Getting through the production timeline without missing any details.
outdoor wedding reception tent
Credit: KT Merry

One of the most helpful things your wedding planner will do is create your day-of production schedule. For couples planning a wedding without the help of a professional, handling this step on their own can feel confusing and unfamiliar, but it's not impossible. If you're not sure how to coordinate vendor deliveries and set up, we're here to help. Here, four helpful tips for timing your day's install and breakdown.

Communicate clearly with vendors and your venue.

If you're working with a number of different vendors, organizing deliveries and set up may require a great deal of back and forth, as what works for certain pros may not work for others. Wedding planner Amy Nichols says, "This is where communication with your vendors and your venue is key!" You should also find out if your venue needs to approve any equipment that your vendors may need to bring in.

Build each space methodically.

Nichols recommends asking vendors who need the most time to set up to arrive first. "If you have complicated lighting that needs to be installed, find out how much time that will take, and if the lighting company needs to use a scissor lift," she says, "If so, you'll likely need to install lighting before your dance floor goes down." Florists typically come in later in the day, as you don't want flowers to wilt and you'll need all of the furniture in place in order to display arrangements.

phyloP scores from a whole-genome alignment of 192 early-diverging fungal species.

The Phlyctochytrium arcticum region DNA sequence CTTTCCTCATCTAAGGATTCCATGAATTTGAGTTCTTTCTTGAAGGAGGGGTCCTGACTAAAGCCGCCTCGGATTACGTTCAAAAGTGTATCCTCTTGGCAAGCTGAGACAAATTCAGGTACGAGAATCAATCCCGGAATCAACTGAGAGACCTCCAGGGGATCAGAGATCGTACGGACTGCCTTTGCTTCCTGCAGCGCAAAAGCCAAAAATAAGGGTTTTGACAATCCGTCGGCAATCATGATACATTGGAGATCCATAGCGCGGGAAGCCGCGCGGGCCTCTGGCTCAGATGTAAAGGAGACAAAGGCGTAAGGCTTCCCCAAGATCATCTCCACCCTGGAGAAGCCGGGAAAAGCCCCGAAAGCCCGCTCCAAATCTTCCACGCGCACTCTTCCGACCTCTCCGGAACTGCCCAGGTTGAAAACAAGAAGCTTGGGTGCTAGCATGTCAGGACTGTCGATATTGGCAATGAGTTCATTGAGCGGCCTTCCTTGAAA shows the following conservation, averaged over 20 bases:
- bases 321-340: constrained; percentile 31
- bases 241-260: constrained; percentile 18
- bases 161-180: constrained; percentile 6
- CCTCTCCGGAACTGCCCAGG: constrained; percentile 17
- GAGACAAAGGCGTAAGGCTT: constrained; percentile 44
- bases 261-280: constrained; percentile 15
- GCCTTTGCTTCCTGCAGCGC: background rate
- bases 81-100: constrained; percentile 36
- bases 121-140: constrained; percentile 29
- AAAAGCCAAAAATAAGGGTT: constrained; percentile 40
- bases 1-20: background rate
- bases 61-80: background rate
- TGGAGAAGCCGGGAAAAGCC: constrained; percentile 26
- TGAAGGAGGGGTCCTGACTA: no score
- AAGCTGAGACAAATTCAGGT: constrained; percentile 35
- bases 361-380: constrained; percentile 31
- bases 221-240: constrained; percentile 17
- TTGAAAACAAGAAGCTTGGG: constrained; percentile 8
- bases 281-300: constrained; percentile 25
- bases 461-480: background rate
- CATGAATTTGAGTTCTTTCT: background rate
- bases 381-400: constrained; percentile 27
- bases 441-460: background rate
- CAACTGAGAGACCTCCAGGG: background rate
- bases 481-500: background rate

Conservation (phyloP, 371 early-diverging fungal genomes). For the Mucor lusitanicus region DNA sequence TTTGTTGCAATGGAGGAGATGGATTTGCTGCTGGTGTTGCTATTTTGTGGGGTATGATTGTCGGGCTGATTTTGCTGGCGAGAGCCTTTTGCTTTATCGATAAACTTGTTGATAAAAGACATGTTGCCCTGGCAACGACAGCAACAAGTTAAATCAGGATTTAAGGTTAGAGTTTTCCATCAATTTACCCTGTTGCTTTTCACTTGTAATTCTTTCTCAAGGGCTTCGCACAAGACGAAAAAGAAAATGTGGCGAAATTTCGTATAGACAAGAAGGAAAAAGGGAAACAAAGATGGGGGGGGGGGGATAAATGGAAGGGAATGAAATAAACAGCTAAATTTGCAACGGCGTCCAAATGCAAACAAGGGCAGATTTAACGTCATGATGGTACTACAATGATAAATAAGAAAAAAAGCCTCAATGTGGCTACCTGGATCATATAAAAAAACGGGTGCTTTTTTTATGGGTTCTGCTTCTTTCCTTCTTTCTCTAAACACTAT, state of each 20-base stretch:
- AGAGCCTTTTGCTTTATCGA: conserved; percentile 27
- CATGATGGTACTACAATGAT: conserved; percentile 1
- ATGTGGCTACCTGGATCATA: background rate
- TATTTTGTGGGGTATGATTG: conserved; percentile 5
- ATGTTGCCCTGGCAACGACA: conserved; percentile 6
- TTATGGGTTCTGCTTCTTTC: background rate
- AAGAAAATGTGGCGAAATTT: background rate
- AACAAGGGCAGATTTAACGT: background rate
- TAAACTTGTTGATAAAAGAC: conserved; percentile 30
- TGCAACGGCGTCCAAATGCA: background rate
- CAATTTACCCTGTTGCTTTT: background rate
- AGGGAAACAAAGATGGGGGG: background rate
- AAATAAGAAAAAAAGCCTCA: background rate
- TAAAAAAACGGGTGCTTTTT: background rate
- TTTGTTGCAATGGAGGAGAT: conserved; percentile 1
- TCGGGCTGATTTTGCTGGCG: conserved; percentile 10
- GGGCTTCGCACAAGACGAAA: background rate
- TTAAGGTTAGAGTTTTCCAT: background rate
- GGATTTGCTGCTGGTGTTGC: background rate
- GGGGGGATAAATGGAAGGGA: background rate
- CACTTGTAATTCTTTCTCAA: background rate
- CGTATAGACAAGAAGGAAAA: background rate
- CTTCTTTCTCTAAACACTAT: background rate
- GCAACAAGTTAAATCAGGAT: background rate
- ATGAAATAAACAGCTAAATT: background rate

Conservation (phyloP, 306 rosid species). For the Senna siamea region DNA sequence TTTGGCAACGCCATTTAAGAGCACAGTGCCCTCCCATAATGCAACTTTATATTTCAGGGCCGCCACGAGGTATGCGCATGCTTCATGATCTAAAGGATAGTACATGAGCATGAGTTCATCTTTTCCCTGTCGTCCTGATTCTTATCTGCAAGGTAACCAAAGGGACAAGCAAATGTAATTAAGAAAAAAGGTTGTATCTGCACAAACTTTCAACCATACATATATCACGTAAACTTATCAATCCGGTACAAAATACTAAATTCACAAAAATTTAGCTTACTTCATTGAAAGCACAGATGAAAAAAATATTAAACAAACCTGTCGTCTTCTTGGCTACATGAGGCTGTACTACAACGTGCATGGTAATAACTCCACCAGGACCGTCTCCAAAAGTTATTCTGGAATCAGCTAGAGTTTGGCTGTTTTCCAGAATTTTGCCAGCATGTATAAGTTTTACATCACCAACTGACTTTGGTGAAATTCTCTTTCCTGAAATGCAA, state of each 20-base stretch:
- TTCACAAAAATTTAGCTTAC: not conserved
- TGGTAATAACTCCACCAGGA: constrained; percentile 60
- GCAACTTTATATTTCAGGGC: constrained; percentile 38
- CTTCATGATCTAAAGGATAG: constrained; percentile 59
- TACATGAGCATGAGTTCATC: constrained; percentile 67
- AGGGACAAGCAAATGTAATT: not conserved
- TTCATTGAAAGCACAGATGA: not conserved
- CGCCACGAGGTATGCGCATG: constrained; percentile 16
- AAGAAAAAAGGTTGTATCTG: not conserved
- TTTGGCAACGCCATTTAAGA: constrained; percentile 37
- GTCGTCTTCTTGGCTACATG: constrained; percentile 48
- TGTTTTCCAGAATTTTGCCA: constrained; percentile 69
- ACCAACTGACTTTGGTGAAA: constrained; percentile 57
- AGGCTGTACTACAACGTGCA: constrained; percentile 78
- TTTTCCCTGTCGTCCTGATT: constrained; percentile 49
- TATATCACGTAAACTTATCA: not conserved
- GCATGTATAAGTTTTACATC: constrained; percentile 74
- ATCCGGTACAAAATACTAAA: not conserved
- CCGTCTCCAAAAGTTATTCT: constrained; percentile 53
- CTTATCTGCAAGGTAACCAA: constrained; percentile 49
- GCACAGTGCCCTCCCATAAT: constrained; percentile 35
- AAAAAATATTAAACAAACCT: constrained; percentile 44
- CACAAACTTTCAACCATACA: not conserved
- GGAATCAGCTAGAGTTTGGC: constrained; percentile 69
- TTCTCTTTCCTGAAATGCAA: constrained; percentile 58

Don't forget to coordinate load out.

Keep in mind that loading out may need to be scheduled, too. "If your outdoor venue doesn't have functional lighting, then lighting should be removed last, otherwise your vendors won't be able to see at night," Nicholas says. She adds that garbage removal should be scheduled for the end of night, or the following day if it's an option.

Turn to your venue for help with scheduling.

Your venue will have basic rules around when vendors can come and go, including a cut off time for having all vendors off the property. Most venues will have a coordinator or venue manager who can talk you through the logistics of the wedding day and may even be able to help you create the schedule. You might also ask for a sample timeline from previous weddings, which should help guide you through the timing if your wedding is following a similar format.


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